A fantastic philosophical analysis.

Your Thoughts?

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About Daniel Fincke

Dr. Daniel Fincke  has his PhD in philosophy from Fordham University and spent 11 years teaching in college classrooms. He wrote his dissertation on Ethics and the philosophy of Friedrich Nietzsche. On Camels With Hammers, the careful philosophy blog he writes for a popular audience, Dan argues for atheism and develops a humanistic ethical theory he calls “Empowerment Ethics”. Dan also teaches affordable, non-matriculated, video-conferencing philosophy classes on ethics, Nietzsche, historical philosophy, and philosophy for atheists that anyone around the world can sign up for. (You can learn more about Dan’s online classes here.) Dan is an APPA  (American Philosophical Practitioners Association) certified philosophical counselor who offers philosophical advice services to help people work through the philosophical aspects of their practical problems or to work out their views on philosophical issues. (You can read examples of Dan’s advice here.) Through his blogging, his online teaching, and his philosophical advice services each, Dan specializes in helping people who have recently left a religious tradition work out their constructive answers to questions of ethics, metaphysics, the meaning of life, etc. as part of their process of radical worldview change.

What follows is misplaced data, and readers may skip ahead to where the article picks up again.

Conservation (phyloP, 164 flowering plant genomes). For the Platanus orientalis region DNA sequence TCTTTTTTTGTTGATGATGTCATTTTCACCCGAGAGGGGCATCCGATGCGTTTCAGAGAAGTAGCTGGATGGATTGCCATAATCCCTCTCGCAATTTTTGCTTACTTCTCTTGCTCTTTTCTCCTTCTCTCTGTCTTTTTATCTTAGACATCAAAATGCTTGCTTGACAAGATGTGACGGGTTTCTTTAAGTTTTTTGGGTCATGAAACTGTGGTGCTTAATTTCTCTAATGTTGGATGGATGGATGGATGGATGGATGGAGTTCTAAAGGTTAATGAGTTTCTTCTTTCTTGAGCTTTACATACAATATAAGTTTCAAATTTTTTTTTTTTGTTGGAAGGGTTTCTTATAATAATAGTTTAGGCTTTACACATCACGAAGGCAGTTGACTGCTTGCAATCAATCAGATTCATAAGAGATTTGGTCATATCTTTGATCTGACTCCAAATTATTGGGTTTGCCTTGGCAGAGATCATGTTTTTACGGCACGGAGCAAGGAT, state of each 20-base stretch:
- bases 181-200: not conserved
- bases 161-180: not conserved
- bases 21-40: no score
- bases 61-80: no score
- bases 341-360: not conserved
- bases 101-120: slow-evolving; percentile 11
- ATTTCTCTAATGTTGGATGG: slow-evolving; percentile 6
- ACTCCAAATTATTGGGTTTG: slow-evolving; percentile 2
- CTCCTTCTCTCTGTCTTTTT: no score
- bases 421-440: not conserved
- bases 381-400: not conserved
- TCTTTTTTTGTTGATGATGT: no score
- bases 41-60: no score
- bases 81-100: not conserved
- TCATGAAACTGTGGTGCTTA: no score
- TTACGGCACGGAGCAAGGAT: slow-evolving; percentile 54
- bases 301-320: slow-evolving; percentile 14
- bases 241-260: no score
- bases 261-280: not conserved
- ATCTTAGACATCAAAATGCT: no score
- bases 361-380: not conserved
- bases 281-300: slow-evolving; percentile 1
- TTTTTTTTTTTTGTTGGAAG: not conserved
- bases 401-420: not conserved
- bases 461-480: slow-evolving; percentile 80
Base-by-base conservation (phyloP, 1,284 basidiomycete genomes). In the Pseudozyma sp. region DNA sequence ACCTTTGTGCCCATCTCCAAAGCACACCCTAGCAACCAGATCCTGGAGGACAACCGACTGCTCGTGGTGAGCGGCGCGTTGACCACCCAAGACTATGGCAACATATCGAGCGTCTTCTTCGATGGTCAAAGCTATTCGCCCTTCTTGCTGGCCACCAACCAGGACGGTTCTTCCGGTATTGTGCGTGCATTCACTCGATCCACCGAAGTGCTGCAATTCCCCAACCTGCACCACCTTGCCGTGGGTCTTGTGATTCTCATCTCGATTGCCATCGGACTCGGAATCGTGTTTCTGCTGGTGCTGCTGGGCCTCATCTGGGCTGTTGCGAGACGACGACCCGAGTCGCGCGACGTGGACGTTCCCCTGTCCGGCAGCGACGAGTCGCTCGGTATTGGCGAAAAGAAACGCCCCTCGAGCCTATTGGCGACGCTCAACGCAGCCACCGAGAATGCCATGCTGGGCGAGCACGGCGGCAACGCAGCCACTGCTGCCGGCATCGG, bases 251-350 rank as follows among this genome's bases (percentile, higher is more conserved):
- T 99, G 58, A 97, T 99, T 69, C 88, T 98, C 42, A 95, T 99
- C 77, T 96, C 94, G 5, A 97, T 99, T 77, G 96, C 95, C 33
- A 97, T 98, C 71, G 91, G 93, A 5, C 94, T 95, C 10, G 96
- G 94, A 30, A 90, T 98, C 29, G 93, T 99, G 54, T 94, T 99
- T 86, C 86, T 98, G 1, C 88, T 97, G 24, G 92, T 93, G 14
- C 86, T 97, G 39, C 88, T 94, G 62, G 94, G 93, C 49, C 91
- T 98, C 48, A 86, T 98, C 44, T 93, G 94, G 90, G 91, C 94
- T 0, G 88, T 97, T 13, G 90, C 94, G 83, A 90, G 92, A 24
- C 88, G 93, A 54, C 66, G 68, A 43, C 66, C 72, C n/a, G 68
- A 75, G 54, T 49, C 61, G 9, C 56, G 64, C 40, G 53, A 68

• Nice Ogress

    The fact that theists see love as a discrete, measurable thing might also explain some of the fringier ideas about marriage and virginity – the idea that you can ‘run out’ of love, you have to ‘save it for your husband’ or it ‘becomes impure and tarnished’.

    All these are metaphors of a material, tangible, measurable object, applied to something wholly intangible, immeasurable, and immaterial.

  • kantalope

    Curse you Aristotle! He continues to make mischief.

    • Camels With Hammers

      NO! Curse Descartes! Aristotle was much closer to the contemporary understanding of the mind!

    • Daniel Schealler

      Curse you Descartes!

    • Pierce R. Butler

      C’mon, if you wanna take a whack at major categorical errors in Western epistemology, go for the motherlode: Curse you, Plato!

  • Goblinman